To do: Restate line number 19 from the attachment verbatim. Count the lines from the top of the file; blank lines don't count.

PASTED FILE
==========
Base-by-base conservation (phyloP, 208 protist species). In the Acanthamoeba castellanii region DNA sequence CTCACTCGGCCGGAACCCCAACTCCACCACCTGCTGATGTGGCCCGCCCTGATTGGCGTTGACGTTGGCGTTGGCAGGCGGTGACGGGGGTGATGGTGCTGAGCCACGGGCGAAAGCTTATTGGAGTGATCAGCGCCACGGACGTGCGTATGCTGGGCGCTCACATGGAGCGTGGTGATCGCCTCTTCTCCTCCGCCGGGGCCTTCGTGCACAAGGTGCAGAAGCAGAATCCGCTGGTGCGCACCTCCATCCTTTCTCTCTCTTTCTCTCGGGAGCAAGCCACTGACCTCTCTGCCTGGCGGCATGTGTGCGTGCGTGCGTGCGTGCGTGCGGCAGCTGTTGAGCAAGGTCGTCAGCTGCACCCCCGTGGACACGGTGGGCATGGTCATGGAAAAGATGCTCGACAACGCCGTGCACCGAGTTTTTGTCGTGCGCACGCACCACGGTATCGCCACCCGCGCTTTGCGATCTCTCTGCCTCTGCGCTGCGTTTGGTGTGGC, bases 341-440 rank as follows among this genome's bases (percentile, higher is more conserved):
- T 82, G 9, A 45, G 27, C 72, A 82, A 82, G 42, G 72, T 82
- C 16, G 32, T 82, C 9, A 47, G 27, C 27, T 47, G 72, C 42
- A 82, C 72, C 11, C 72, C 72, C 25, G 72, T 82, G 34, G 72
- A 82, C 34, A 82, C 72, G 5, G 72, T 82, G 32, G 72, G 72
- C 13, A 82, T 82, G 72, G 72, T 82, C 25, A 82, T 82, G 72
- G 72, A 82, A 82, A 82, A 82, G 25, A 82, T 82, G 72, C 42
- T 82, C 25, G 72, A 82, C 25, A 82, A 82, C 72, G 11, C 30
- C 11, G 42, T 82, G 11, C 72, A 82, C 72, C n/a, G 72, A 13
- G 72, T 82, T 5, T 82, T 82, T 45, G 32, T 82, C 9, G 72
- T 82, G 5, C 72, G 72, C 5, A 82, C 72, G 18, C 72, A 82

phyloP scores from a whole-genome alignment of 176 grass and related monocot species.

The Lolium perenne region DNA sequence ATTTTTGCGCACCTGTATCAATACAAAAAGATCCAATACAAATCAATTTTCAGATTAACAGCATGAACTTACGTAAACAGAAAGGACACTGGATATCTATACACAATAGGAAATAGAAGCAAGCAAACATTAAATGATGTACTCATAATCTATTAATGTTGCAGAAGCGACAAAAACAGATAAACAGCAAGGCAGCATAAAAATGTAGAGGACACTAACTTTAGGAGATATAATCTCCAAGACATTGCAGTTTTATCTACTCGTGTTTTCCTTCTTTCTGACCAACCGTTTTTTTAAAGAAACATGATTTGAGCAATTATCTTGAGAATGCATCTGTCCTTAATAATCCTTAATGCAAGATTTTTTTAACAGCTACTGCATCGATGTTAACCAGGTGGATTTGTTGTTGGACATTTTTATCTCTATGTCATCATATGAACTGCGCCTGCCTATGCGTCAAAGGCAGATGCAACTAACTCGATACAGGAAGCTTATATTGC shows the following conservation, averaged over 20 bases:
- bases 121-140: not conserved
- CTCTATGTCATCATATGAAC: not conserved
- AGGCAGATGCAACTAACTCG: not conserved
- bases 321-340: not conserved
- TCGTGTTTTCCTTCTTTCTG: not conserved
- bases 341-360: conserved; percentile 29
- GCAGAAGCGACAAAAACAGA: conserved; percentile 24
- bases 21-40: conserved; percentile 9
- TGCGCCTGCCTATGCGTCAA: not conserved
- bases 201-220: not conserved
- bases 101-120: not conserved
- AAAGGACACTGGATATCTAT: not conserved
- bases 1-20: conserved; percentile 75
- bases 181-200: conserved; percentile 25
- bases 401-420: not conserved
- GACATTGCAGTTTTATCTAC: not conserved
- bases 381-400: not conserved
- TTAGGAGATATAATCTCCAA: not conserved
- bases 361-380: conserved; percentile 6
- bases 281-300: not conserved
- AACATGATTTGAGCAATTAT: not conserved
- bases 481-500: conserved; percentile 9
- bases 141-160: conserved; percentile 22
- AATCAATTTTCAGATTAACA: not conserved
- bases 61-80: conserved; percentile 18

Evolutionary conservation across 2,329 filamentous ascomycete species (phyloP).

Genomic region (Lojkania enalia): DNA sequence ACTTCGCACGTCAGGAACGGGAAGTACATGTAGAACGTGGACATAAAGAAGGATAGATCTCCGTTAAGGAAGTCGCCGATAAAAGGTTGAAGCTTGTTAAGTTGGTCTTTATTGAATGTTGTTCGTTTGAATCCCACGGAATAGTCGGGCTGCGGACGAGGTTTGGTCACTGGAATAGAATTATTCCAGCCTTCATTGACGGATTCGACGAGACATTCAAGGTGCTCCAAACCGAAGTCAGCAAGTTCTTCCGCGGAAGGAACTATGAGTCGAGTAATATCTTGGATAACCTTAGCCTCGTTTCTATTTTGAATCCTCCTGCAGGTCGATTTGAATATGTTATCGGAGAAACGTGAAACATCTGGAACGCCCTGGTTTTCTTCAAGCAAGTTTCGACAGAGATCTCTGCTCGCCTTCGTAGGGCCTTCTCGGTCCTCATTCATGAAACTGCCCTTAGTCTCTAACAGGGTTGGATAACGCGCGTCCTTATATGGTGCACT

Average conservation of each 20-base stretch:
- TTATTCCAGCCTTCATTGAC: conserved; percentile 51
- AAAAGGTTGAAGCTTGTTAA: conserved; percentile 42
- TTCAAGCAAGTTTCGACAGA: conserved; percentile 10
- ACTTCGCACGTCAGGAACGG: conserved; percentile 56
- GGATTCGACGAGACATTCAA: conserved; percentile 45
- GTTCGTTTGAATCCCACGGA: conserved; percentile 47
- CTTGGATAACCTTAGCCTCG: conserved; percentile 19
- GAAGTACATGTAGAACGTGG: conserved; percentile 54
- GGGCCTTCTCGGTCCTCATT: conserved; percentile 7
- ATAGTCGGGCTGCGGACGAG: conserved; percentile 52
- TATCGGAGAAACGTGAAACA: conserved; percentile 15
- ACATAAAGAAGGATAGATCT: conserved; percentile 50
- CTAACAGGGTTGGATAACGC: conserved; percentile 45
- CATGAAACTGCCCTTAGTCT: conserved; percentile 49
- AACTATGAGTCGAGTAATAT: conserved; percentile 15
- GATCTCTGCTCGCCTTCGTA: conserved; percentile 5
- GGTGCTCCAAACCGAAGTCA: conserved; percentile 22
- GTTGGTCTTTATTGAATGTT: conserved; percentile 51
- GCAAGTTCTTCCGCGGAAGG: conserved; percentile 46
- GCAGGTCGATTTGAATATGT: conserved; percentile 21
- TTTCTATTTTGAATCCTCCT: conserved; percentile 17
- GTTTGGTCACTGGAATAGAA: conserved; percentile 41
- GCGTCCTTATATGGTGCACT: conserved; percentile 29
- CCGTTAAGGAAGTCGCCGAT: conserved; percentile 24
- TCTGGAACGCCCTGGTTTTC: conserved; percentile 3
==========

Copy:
- bases 341-360: conserved; percentile 29